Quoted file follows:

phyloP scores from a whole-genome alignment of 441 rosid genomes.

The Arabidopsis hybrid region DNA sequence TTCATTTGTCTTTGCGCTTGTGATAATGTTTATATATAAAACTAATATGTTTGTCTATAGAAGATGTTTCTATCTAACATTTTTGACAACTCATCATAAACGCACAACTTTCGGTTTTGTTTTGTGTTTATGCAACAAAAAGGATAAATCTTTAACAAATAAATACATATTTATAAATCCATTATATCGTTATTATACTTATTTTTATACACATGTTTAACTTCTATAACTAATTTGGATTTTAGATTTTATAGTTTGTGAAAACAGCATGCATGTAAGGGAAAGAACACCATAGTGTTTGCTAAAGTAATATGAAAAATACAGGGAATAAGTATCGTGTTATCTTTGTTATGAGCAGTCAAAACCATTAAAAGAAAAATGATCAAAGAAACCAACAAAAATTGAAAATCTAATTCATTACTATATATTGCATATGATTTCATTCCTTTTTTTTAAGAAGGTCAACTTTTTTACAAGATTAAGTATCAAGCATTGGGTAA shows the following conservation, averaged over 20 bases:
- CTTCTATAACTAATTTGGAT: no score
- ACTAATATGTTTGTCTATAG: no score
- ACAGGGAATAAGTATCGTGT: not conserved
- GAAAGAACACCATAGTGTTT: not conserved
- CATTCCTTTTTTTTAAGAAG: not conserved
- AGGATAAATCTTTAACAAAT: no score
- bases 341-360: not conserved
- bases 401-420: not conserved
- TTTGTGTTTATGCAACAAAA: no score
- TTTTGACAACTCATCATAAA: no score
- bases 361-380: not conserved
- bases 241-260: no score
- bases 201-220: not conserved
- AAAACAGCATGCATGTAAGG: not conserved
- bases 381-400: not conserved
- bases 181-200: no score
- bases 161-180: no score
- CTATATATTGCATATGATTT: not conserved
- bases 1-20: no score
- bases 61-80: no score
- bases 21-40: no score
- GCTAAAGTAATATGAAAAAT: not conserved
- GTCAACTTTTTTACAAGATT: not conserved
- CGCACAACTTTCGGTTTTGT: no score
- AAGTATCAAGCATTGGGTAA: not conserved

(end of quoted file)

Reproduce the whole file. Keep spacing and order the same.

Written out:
phyloP scores from a whole-genome alignment of 441 rosid genomes.

The Arabidopsis hybrid region DNA sequence TTCATTTGTCTTTGCGCTTGTGATAATGTTTATATATAAAACTAATATGTTTGTCTATAGAAGATGTTTCTATCTAACATTTTTGACAACTCATCATAAACGCACAACTTTCGGTTTTGTTTTGTGTTTATGCAACAAAAAGGATAAATCTTTAACAAATAAATACATATTTATAAATCCATTATATCGTTATTATACTTATTTTTATACACATGTTTAACTTCTATAACTAATTTGGATTTTAGATTTTATAGTTTGTGAAAACAGCATGCATGTAAGGGAAAGAACACCATAGTGTTTGCTAAAGTAATATGAAAAATACAGGGAATAAGTATCGTGTTATCTTTGTTATGAGCAGTCAAAACCATTAAAAGAAAAATGATCAAAGAAACCAACAAAAATTGAAAATCTAATTCATTACTATATATTGCATATGATTTCATTCCTTTTTTTTAAGAAGGTCAACTTTTTTACAAGATTAAGTATCAAGCATTGGGTAA shows the following conservation, averaged over 20 bases:
- CTTCTATAACTAATTTGGAT: no score
- ACTAATATGTTTGTCTATAG: no score
- ACAGGGAATAAGTATCGTGT: not conserved
- GAAAGAACACCATAGTGTTT: not conserved
- CATTCCTTTTTTTTAAGAAG: not conserved
- AGGATAAATCTTTAACAAAT: no score
- bases 341-360: not conserved
- bases 401-420: not conserved
- TTTGTGTTTATGCAACAAAA: no score
- TTTTGACAACTCATCATAAA: no score
- bases 361-380: not conserved
- bases 241-260: no score
- bases 201-220: not conserved
- AAAACAGCATGCATGTAAGG: not conserved
- bases 381-400: not conserved
- bases 181-200: no score
- bases 161-180: no score
- CTATATATTGCATATGATTT: not conserved
- bases 1-20: no score
- bases 61-80: no score
- bases 21-40: no score
- GCTAAAGTAATATGAAAAAT: not conserved
- GTCAACTTTTTTACAAGATT: not conserved
- CGCACAACTTTCGGTTTTGT: no score
- AAGTATCAAGCATTGGGTAA: not conserved